In an interview with the main Finnish business magazine, Talouselämä, Omrons General Manager Tord Käck gives his insight to how robots will create jobs in the Scandinavia.
Robotics can restore Scandinavian jobs
In many scenarios, robotics represents a threat that will eliminate jobs – especially in the Western countries, where labour costs are high. In reality, however, the trend has been the opposite.
“If you look at the development span within a couple of decades, the manufacturing industry has moved many jobs to low labour-cost countries. Contrary to conventional beliefs, robotics has actually restored jobs in the western countries,” General Manager of Omron Nordic Tord Käck explains. “There are numerous examples in the Nordic region showing that investing in industrial automation and further into robotics solutions has made it possible to redeem jobs – or even bring jobs back to Europe. Local production has multiple advantages: organisational and quality control is easier, and R&D cycles are more effective,” he adds.
Traditional industrial robots were expensive and designed to perform a specific task in long production lines. Today, a growing number of companies look to robotics.
“Costs have been halved in two decades. Robotics is more straightforward to use and has more diverse applications. When a particular task is completed, the robots can easily be reprogrammed to do another job. The threshold for using robotics has been lowered in many areas.”
According to Mr Käck, leading European politicians have woken up to the fact that the vitality of the manufacturing industry is important.
“At the turn of the millennium, the attitude was different. But now Industry 4.0 is on the agenda of leading politicians. Investing in new technologies such as robotics helps to keep up with global development and to attract the best personnel."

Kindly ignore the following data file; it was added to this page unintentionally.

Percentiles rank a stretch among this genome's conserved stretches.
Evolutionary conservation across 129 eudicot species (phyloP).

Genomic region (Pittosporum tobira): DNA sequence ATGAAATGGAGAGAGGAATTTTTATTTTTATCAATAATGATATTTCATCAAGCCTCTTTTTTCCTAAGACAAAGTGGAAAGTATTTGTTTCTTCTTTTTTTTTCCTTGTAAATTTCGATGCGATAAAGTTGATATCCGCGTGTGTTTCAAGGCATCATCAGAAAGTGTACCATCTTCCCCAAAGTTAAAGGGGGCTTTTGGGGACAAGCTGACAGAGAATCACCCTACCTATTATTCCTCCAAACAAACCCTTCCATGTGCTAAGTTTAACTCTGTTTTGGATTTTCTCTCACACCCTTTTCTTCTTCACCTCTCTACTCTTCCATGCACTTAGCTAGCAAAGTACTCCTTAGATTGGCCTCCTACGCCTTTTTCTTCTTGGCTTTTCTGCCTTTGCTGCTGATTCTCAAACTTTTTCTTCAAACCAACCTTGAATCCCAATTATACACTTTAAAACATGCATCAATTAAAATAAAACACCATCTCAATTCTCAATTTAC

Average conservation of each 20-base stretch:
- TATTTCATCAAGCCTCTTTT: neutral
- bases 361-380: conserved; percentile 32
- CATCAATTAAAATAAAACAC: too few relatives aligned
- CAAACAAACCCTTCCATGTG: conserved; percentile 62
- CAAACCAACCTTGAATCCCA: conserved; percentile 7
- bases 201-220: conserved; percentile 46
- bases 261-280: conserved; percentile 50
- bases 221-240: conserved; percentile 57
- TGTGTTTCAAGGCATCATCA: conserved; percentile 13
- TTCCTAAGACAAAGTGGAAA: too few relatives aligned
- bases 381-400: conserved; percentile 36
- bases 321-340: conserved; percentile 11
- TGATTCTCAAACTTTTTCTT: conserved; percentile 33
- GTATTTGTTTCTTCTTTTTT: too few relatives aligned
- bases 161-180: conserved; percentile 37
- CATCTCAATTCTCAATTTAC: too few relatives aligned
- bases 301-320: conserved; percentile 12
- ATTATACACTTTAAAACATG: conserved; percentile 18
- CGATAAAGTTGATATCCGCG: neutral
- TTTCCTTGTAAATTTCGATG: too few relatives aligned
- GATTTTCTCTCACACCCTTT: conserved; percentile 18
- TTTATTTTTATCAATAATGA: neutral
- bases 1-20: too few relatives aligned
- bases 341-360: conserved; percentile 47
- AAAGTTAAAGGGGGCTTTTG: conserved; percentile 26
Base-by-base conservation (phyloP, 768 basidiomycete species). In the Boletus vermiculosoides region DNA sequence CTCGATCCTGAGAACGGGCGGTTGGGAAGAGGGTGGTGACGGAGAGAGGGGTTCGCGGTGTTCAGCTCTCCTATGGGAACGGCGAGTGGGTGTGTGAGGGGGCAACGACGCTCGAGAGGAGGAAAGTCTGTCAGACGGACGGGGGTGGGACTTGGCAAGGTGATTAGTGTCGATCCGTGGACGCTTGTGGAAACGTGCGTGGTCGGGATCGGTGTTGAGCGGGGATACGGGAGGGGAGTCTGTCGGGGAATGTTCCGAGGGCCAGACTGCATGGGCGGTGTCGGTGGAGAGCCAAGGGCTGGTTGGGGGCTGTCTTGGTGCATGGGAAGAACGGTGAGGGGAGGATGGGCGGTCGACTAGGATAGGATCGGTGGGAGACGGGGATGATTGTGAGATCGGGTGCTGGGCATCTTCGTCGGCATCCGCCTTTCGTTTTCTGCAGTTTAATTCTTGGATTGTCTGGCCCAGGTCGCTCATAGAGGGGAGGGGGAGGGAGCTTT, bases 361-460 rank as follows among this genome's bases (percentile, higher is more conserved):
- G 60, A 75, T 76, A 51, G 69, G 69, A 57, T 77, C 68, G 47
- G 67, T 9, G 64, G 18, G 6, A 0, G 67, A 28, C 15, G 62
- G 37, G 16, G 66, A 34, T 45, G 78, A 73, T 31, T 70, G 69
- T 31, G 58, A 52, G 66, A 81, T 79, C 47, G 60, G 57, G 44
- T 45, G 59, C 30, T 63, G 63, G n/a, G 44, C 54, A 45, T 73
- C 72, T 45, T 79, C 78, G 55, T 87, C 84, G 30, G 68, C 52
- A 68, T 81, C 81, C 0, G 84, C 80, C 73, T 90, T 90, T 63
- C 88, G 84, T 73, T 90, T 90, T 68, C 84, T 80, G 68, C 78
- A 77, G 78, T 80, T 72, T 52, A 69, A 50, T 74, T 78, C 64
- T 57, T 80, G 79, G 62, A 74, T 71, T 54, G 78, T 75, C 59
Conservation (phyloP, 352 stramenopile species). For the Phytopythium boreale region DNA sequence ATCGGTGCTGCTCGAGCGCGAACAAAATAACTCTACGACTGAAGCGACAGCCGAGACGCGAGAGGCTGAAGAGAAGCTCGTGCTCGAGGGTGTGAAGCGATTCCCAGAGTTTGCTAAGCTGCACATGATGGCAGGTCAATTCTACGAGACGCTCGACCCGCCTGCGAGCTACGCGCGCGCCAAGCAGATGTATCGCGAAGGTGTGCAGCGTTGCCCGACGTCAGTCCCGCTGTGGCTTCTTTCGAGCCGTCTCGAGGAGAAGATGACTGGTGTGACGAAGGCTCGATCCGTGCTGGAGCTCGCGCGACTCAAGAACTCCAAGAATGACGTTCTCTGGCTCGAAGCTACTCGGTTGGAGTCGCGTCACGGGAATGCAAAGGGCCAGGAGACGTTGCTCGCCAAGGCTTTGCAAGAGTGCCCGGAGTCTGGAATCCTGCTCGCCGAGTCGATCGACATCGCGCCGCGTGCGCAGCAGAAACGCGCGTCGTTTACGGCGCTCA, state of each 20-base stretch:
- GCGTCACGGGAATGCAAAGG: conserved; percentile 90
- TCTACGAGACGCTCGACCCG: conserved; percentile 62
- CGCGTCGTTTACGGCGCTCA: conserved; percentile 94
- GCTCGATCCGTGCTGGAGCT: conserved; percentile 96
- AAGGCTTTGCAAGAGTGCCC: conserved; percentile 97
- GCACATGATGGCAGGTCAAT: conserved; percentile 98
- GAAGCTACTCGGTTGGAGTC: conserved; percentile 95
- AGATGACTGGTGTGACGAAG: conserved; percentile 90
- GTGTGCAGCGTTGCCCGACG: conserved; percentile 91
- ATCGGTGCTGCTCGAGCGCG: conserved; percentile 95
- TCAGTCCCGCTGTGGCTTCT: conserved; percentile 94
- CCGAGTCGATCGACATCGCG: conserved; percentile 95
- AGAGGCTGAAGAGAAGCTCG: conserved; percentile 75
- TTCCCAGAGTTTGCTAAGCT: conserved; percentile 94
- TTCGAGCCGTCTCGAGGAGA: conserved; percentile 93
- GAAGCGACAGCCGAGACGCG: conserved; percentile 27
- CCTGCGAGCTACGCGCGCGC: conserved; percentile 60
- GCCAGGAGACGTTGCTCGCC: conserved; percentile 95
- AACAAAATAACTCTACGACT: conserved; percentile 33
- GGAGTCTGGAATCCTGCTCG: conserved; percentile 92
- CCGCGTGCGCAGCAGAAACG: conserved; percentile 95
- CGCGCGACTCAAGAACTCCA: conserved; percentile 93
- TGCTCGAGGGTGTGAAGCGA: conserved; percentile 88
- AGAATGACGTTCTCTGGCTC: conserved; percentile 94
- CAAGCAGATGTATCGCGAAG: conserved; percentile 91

Omron adds robotics expertise by acquisition
Omron, founded in Japan in 1933, provides solutions mainly for industrial automation, electronics and healthcare industries.
The group’s industrial automation branch accounted for 40 per cent of more than six billions in net sales. The company strengthened its robotics expertise by acquiring US-based Adept.
“In the past, we’ve focused on the major device manufacturers and trade through various distributors, but through this acquisition, newly gathered expertise allows us to offer better solutions directly to SMEs in the manufacturing industry.”
The Sysmac automation environment encapsulates Omron’s know-how in industrial automation, where robotics is now increasingly finding a place.
“It’s a very strong and unique platform in industrial automation. We’re not in this market alone, but we can offer the most versatile technology and solutions that enable companies to conduct their business in a profitable, effective manner,” Käck sums up.
”There are numerous examples in the Nordic region showing that investing in industrial automation and further into robotics solutions has made it possible to redeem jobs – or even bring jobs back to Europe.”
Robotics is on Europe’s political agenda, says Tord Käck.